The U.S. Court of Federal Claims granted a request by Inserso Corp. to toss its bid protest over the National Institutes of Health’s embattled $50-billion IT services solicitation, CIO-SP4, after the agency said it would take corrective action.
The decision comes after the federal IT contractor filed a motion for voluntary dismissal of its complaint Tuesday saying corrective action being taken by the agency “appears to moot Inserso’s protest.” The contractor previously alleged that the agency acted unreasonably, unlawfully, and contrary to the terms of the solicitation when evaluating its proposal.
In a filing last week, the agency said it “intends to reevaluate” the self-scoring sheet for Inserso and will evaluate the company’s proposal as part of the corrective action the NIH Information Technology Acquisition and Assessment Center (NITAAC) is already being undertaken as the result of previous protests.
That ongoing corrective action will result in new decisions about which proposals will advance past the first phase of the competition, the agency’s filing said. It also said it planned to begin corrective action related to Inserso on Sept. 15.
In response to the corrective action, Thomas Daley, an associate at DLA Piper who represents the company, said “Inserso has prevailed.”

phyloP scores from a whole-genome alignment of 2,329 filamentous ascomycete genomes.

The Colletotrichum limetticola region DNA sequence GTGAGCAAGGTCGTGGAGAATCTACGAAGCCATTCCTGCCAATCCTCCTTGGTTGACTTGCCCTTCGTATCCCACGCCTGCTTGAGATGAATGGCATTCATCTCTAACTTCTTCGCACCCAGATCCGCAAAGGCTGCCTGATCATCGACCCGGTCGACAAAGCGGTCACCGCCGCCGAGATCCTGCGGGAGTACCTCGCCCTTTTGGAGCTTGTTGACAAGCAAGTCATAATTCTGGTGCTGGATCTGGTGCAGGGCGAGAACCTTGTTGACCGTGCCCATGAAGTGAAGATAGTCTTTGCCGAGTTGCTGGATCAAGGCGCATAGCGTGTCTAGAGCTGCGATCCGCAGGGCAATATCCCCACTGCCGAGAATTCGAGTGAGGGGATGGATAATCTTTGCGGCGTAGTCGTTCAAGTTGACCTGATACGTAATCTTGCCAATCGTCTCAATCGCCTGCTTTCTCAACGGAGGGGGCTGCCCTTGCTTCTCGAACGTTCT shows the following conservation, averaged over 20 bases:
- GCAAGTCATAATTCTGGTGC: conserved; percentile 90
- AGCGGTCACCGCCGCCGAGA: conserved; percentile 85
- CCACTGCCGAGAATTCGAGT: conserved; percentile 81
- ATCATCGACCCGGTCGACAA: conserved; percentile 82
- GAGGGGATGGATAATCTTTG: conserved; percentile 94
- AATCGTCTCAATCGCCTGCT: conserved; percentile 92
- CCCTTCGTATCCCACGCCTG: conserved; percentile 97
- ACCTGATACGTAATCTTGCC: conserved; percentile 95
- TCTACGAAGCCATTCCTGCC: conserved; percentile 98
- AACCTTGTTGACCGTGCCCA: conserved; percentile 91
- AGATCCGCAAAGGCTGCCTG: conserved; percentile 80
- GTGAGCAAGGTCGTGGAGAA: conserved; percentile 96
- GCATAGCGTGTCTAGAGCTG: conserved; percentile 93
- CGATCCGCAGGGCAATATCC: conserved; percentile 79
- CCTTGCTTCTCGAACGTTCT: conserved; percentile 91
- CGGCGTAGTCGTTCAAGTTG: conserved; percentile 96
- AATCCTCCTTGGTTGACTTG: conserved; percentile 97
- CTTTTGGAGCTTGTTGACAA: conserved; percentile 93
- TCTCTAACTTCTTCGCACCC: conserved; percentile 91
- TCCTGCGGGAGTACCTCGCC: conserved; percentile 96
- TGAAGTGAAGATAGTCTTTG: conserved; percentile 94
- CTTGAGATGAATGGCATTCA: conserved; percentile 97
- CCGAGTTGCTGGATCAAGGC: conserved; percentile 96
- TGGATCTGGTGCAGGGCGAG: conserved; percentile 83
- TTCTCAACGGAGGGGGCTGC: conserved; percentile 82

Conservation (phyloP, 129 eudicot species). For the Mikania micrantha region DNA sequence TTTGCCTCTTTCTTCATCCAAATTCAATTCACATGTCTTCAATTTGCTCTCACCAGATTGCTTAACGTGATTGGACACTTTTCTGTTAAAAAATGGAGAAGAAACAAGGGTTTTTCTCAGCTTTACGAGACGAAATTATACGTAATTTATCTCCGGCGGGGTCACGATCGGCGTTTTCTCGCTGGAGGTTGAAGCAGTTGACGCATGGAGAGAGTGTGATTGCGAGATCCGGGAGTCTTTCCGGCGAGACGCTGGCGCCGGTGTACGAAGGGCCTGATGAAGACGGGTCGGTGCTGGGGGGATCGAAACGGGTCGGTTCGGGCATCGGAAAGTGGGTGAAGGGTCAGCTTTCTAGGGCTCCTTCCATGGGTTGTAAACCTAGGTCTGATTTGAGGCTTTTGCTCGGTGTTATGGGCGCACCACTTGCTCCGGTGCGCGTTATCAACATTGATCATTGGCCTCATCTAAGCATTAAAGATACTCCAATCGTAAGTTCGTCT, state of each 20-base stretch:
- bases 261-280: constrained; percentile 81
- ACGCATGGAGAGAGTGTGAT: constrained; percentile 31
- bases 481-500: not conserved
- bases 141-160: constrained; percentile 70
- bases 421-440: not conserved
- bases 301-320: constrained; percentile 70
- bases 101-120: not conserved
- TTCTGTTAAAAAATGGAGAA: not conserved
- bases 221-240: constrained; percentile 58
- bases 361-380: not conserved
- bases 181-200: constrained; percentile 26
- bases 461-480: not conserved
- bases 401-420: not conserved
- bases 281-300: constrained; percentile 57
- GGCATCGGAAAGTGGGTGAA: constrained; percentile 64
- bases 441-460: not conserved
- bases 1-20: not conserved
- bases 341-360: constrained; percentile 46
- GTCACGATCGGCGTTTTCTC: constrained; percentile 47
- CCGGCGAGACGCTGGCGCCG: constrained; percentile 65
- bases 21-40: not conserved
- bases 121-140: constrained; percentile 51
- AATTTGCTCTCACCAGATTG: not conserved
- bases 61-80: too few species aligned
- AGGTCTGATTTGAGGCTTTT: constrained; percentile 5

“The company applauds the Government’s willingness to rethink its position, and the outcome is particularly noteworthy given that the GAO ruled against Inserso, on the same issue, prior to the court protest,” Daley said in an emailed statement.
In an emailed response to a request for comment on the case, NITAAC Deputy Director Ricky Clark said “CIO-SP4 will be awarded prior to the expiration of CIO-SP3. CIO-SP3 sunsets on April 29, 2024.”
CIO-SP4 — which stands for Chief Information Officer-Solutions and Partners 4 — is the fourth iteration of a contract vehicle for acquiring IT products and specialized services across the federal government. The solicitation has faced challenges from companies seeking to be included in it since NITAAC first requested proposals in May 2021.
In July, NITAAC said it would again take corrective action after the GAO sustained dozens of bid protests. The statement was the third time the agency agreed to corrective action on issues relating to advancing offerors to the second phase of the competition.